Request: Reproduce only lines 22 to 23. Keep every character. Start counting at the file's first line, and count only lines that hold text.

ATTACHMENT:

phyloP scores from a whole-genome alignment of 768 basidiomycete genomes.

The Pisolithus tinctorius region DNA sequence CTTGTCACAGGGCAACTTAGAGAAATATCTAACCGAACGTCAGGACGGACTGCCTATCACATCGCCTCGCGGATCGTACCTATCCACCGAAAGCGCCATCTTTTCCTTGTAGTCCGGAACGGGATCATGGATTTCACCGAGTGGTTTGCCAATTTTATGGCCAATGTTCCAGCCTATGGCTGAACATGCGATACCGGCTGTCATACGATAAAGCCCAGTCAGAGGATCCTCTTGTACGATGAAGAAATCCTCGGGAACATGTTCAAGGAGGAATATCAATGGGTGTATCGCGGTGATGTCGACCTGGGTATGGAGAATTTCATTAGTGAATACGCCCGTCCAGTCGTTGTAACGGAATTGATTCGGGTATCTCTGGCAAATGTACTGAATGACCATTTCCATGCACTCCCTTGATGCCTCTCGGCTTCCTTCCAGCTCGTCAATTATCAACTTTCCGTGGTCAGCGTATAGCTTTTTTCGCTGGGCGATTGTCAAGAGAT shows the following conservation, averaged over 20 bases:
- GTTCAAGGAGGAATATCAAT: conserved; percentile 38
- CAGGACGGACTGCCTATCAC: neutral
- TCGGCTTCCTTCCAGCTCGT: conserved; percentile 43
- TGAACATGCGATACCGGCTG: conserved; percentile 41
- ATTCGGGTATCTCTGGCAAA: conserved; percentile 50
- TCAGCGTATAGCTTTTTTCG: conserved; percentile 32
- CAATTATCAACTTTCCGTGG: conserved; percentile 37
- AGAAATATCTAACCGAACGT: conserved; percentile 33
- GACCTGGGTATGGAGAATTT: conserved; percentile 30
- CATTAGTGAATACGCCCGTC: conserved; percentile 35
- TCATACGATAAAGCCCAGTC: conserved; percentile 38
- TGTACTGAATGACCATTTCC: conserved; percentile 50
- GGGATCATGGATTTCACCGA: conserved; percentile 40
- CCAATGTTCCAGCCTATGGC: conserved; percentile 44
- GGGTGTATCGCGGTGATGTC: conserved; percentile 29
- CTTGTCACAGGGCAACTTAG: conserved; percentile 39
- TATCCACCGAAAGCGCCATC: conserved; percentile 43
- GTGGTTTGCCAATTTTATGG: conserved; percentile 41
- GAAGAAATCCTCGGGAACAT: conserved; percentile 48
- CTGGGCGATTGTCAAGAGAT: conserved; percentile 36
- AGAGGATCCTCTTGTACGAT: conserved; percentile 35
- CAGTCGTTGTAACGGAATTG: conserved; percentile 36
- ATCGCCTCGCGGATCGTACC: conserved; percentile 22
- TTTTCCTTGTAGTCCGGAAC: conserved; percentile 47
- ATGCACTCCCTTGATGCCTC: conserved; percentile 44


- CTGGGCGATTGTCAAGAGAT: conserved; percentile 36
- AGAGGATCCTCTTGTACGAT: conserved; percentile 35